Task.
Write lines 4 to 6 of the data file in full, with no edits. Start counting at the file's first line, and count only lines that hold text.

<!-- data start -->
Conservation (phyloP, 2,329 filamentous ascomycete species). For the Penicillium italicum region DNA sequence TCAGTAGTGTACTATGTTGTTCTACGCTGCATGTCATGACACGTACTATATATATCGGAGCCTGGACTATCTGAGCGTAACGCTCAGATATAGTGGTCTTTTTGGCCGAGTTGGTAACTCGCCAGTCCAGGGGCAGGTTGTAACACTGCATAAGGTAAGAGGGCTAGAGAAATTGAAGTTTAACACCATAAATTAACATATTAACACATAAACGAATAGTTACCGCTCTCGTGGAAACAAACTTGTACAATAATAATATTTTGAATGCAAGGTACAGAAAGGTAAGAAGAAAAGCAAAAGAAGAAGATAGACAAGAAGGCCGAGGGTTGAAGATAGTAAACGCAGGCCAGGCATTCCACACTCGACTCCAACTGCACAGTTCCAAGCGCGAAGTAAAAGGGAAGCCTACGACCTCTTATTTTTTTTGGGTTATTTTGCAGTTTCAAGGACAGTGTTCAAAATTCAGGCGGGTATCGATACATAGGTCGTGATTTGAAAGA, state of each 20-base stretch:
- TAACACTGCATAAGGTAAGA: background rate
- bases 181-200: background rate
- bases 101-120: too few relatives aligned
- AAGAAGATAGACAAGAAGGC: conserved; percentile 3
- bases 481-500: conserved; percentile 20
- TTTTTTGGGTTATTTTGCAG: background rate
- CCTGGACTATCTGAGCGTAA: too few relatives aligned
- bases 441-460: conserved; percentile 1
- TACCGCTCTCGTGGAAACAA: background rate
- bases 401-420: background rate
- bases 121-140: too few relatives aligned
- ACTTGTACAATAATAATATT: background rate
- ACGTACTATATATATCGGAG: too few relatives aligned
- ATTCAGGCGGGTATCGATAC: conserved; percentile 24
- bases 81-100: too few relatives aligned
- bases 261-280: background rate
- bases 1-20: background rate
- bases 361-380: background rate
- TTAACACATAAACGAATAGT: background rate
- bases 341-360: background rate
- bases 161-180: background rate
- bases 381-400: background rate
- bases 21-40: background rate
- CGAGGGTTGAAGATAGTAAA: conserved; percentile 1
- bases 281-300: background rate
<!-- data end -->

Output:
- bases 101-120: too few relatives aligned
- AAGAAGATAGACAAGAAGGC: conserved; percentile 3
- bases 481-500: conserved; percentile 20